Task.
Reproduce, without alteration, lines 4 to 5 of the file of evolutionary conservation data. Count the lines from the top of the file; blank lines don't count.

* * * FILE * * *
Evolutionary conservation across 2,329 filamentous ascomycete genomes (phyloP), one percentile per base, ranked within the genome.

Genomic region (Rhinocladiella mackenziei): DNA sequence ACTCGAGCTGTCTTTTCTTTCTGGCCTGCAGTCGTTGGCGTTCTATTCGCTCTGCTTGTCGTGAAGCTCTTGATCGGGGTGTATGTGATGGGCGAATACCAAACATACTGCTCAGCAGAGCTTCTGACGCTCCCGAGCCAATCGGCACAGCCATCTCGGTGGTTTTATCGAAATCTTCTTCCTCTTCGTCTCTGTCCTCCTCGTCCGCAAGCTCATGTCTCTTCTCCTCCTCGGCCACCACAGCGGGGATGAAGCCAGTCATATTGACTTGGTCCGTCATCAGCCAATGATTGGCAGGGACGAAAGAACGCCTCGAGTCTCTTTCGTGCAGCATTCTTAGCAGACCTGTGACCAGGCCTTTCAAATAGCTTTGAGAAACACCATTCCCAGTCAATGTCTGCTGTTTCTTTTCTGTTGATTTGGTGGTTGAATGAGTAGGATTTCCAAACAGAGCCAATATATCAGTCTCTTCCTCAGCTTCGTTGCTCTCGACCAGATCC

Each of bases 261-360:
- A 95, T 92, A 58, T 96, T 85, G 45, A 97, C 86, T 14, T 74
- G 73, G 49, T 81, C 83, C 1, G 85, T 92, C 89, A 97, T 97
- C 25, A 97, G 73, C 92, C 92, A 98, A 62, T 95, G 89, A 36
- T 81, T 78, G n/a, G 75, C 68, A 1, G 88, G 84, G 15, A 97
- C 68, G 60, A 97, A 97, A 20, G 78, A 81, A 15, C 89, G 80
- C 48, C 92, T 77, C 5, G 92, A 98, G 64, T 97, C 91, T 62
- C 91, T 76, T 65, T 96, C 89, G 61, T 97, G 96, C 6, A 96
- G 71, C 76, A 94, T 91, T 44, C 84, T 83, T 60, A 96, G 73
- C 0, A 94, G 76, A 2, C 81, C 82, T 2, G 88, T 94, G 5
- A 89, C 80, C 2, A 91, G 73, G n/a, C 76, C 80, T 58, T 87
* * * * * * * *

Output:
- A 95, T 92, A 58, T 96, T 85, G 45, A 97, C 86, T 14, T 74
- G 73, G 49, T 81, C 83, C 1, G 85, T 92, C 89, A 97, T 97